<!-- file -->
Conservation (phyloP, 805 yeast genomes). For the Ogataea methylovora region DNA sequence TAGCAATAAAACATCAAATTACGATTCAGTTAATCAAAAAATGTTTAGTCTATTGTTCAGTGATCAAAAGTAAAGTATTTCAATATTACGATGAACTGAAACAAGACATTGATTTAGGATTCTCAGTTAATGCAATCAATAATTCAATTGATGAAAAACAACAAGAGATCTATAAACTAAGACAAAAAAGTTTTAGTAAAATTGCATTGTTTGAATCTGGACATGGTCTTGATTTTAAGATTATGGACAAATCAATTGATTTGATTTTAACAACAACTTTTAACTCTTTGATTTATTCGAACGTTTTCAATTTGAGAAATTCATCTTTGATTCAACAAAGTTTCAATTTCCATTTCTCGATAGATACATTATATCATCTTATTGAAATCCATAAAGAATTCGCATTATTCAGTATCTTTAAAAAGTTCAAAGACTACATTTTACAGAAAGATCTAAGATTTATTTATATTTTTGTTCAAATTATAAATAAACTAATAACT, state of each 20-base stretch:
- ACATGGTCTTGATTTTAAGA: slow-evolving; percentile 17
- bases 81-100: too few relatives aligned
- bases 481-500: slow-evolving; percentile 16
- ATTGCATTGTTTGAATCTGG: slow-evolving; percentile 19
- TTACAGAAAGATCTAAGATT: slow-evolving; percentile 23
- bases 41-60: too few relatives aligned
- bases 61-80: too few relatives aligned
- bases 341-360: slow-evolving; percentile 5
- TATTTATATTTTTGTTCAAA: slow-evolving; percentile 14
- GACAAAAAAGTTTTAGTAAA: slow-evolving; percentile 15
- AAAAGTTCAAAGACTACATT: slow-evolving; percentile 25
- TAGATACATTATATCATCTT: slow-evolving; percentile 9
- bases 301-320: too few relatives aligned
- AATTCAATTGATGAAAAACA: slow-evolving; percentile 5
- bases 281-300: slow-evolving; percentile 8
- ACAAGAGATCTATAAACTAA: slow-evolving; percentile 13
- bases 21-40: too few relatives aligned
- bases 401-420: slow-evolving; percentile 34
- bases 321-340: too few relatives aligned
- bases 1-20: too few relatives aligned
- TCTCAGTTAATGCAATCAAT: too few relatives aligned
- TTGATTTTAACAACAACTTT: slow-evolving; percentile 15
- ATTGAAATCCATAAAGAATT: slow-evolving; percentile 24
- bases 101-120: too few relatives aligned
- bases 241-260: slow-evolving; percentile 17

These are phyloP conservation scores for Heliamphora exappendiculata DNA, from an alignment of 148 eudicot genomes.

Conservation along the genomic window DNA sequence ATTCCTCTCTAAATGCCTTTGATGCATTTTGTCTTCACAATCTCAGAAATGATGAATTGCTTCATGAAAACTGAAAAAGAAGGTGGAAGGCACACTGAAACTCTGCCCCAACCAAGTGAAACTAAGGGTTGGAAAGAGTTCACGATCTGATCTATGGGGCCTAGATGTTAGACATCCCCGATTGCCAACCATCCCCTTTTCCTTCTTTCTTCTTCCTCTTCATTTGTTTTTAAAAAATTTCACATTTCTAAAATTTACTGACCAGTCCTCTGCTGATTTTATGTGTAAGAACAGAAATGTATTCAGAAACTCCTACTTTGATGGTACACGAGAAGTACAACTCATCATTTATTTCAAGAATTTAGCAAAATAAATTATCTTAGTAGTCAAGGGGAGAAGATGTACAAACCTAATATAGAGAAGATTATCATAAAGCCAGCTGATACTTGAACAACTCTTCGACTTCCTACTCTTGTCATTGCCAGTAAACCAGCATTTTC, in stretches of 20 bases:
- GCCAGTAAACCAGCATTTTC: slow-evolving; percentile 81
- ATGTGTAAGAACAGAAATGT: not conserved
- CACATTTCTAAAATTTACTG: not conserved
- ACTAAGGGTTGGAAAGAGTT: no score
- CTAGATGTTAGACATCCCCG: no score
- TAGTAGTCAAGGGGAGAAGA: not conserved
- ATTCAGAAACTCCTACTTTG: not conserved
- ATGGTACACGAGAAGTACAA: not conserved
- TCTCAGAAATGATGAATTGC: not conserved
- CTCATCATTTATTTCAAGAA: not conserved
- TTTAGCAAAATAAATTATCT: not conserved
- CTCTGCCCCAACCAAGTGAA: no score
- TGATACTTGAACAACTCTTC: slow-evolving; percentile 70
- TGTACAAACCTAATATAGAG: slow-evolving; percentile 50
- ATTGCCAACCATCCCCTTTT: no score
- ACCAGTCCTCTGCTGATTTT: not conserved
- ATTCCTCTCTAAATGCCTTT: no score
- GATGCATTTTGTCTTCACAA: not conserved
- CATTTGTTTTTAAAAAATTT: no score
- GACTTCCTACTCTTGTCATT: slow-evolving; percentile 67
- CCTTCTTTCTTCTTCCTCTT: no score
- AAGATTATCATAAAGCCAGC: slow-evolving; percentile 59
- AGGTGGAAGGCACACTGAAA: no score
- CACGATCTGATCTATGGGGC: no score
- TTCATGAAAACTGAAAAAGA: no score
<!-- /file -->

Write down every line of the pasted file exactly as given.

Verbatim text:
Conservation (phyloP, 805 yeast genomes). For the Ogataea methylovora region DNA sequence TAGCAATAAAACATCAAATTACGATTCAGTTAATCAAAAAATGTTTAGTCTATTGTTCAGTGATCAAAAGTAAAGTATTTCAATATTACGATGAACTGAAACAAGACATTGATTTAGGATTCTCAGTTAATGCAATCAATAATTCAATTGATGAAAAACAACAAGAGATCTATAAACTAAGACAAAAAAGTTTTAGTAAAATTGCATTGTTTGAATCTGGACATGGTCTTGATTTTAAGATTATGGACAAATCAATTGATTTGATTTTAACAACAACTTTTAACTCTTTGATTTATTCGAACGTTTTCAATTTGAGAAATTCATCTTTGATTCAACAAAGTTTCAATTTCCATTTCTCGATAGATACATTATATCATCTTATTGAAATCCATAAAGAATTCGCATTATTCAGTATCTTTAAAAAGTTCAAAGACTACATTTTACAGAAAGATCTAAGATTTATTTATATTTTTGTTCAAATTATAAATAAACTAATAACT, state of each 20-base stretch:
- ACATGGTCTTGATTTTAAGA: slow-evolving; percentile 17
- bases 81-100: too few relatives aligned
- bases 481-500: slow-evolving; percentile 16
- ATTGCATTGTTTGAATCTGG: slow-evolving; percentile 19
- TTACAGAAAGATCTAAGATT: slow-evolving; percentile 23
- bases 41-60: too few relatives aligned
- bases 61-80: too few relatives aligned
- bases 341-360: slow-evolving; percentile 5
- TATTTATATTTTTGTTCAAA: slow-evolving; percentile 14
- GACAAAAAAGTTTTAGTAAA: slow-evolving; percentile 15
- AAAAGTTCAAAGACTACATT: slow-evolving; percentile 25
- TAGATACATTATATCATCTT: slow-evolving; percentile 9
- bases 301-320: too few relatives aligned
- AATTCAATTGATGAAAAACA: slow-evolving; percentile 5
- bases 281-300: slow-evolving; percentile 8
- ACAAGAGATCTATAAACTAA: slow-evolving; percentile 13
- bases 21-40: too few relatives aligned
- bases 401-420: slow-evolving; percentile 34
- bases 321-340: too few relatives aligned
- bases 1-20: too few relatives aligned
- TCTCAGTTAATGCAATCAAT: too few relatives aligned
- TTGATTTTAACAACAACTTT: slow-evolving; percentile 15
- ATTGAAATCCATAAAGAATT: slow-evolving; percentile 24
- bases 101-120: too few relatives aligned
- bases 241-260: slow-evolving; percentile 17

These are phyloP conservation scores for Heliamphora exappendiculata DNA, from an alignment of 148 eudicot genomes.

Conservation along the genomic window DNA sequence ATTCCTCTCTAAATGCCTTTGATGCATTTTGTCTTCACAATCTCAGAAATGATGAATTGCTTCATGAAAACTGAAAAAGAAGGTGGAAGGCACACTGAAACTCTGCCCCAACCAAGTGAAACTAAGGGTTGGAAAGAGTTCACGATCTGATCTATGGGGCCTAGATGTTAGACATCCCCGATTGCCAACCATCCCCTTTTCCTTCTTTCTTCTTCCTCTTCATTTGTTTTTAAAAAATTTCACATTTCTAAAATTTACTGACCAGTCCTCTGCTGATTTTATGTGTAAGAACAGAAATGTATTCAGAAACTCCTACTTTGATGGTACACGAGAAGTACAACTCATCATTTATTTCAAGAATTTAGCAAAATAAATTATCTTAGTAGTCAAGGGGAGAAGATGTACAAACCTAATATAGAGAAGATTATCATAAAGCCAGCTGATACTTGAACAACTCTTCGACTTCCTACTCTTGTCATTGCCAGTAAACCAGCATTTTC, in stretches of 20 bases:
- GCCAGTAAACCAGCATTTTC: slow-evolving; percentile 81
- ATGTGTAAGAACAGAAATGT: not conserved
- CACATTTCTAAAATTTACTG: not conserved
- ACTAAGGGTTGGAAAGAGTT: no score
- CTAGATGTTAGACATCCCCG: no score
- TAGTAGTCAAGGGGAGAAGA: not conserved
- ATTCAGAAACTCCTACTTTG: not conserved
- ATGGTACACGAGAAGTACAA: not conserved
- TCTCAGAAATGATGAATTGC: not conserved
- CTCATCATTTATTTCAAGAA: not conserved
- TTTAGCAAAATAAATTATCT: not conserved
- CTCTGCCCCAACCAAGTGAA: no score
- TGATACTTGAACAACTCTTC: slow-evolving; percentile 70
- TGTACAAACCTAATATAGAG: slow-evolving; percentile 50
- ATTGCCAACCATCCCCTTTT: no score
- ACCAGTCCTCTGCTGATTTT: not conserved
- ATTCCTCTCTAAATGCCTTT: no score
- GATGCATTTTGTCTTCACAA: not conserved
- CATTTGTTTTTAAAAAATTT: no score
- GACTTCCTACTCTTGTCATT: slow-evolving; percentile 67
- CCTTCTTTCTTCTTCCTCTT: no score
- AAGATTATCATAAAGCCAGC: slow-evolving; percentile 59
- AGGTGGAAGGCACACTGAAA: no score
- CACGATCTGATCTATGGGGC: no score
- TTCATGAAAACTGAAAAAGA: no score